Employers and colleges want candidates who are motivated and adaptable, are able to work well in teams and communicate effectively, have strong work ethics, have solid interpersonal skills, and are strategic in their planning skills. In short, students need social and emotional skills to prepare them for work and for life.

The Center on Great Teachers and Leaders has released a new Policy Snapshot, Social and Emotional Skills for Life and Career: Policy Levers that Focus on the Whole Child (February 2015). It provides a summary of existing research about the effects of education on students’ social and emotional skills. The brief identifies important state and district policy considerations for initiating and integrating SEL, as well as for supporting and developing teachers and administrators to focus on the whole child.

For more information, please visit:
http://www.gtlcenter.org/sites/default/files/SEL_Policy_Levers.pdf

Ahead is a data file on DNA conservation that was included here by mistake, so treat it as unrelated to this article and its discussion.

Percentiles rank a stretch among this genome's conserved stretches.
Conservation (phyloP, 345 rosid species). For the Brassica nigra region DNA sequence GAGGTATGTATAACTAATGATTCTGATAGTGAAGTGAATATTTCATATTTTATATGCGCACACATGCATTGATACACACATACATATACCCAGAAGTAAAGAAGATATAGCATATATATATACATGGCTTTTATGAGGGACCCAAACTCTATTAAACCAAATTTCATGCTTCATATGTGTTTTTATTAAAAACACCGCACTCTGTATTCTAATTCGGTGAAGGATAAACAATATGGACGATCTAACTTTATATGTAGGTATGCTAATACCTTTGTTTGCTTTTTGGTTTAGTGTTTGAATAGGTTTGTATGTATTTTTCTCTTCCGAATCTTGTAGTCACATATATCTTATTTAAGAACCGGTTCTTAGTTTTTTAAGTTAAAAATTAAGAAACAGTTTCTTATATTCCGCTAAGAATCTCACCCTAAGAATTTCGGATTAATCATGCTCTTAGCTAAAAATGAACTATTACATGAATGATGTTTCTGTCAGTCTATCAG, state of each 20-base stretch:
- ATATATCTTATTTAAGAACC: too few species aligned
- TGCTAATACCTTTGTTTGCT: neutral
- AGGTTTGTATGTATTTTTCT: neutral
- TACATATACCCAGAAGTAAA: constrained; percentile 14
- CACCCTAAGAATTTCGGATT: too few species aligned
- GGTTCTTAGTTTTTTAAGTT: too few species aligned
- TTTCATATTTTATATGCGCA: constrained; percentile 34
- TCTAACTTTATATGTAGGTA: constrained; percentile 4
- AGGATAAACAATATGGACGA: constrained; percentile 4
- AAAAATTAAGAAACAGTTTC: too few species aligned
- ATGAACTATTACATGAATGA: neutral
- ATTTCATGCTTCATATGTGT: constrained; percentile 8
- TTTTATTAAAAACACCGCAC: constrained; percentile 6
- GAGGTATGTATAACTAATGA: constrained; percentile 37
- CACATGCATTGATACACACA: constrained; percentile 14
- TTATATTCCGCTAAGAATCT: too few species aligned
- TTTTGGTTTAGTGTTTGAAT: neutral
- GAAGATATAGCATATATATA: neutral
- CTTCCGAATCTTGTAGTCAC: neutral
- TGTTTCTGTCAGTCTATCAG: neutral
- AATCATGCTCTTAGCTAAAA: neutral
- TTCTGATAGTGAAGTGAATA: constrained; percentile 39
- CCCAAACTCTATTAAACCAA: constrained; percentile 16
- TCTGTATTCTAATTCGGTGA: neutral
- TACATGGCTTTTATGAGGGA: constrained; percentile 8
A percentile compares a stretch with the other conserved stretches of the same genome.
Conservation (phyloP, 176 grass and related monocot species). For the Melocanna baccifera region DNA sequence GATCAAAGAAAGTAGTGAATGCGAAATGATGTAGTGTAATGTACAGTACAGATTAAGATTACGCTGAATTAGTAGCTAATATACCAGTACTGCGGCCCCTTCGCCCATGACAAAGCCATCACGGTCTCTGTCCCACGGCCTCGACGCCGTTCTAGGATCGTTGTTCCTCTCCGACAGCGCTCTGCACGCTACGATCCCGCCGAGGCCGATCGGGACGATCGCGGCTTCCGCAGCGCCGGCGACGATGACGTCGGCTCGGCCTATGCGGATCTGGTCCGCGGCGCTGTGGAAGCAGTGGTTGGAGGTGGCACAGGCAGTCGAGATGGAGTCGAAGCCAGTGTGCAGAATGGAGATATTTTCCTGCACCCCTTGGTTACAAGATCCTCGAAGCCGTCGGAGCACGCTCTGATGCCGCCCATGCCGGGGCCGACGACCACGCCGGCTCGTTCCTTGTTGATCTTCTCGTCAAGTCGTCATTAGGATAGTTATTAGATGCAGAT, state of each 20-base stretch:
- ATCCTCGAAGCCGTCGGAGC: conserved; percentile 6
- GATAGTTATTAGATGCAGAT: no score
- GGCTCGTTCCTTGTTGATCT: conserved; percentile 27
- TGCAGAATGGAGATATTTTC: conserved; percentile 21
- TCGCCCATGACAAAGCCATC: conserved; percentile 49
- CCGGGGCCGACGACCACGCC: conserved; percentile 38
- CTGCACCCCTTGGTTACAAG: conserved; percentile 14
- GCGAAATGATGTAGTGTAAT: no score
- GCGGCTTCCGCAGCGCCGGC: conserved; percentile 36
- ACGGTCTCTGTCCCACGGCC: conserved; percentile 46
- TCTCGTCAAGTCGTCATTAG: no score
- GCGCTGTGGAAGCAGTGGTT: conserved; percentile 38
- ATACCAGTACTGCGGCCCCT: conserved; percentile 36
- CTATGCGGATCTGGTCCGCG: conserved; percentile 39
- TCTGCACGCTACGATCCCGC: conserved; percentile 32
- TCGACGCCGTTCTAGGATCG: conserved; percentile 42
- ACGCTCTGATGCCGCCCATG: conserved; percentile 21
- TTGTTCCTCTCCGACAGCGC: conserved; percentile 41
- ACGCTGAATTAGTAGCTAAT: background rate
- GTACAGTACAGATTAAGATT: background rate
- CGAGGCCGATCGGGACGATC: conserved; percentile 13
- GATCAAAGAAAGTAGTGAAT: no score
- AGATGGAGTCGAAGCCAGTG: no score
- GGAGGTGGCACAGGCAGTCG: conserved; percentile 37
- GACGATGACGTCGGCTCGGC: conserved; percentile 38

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From Pre-Fab to Personalized: How Districts Are Retooling Professional Development

big_edsurge_copy-1423861733Every learner is different. Nowhere is this as true as it is for teachers. Every teacher comes to the classroom with a different background, different set of skills and differences in how they learn best. Add to this complexity the fact that every teacher has a different set of students each year, all with their distinct needs.

Teachers need individualized learning opportunities to an extreme degree.

They know this. Many pursue a variety of methods to individualize their own learning: They tweet out questions, share videos of their practice, join community conversations via sites like edWeb or tools such as Voxer. By contrast, many districts who support teacher professional development are stuck in the past, using traditional models to providing teachers with one-size-fits-all PD.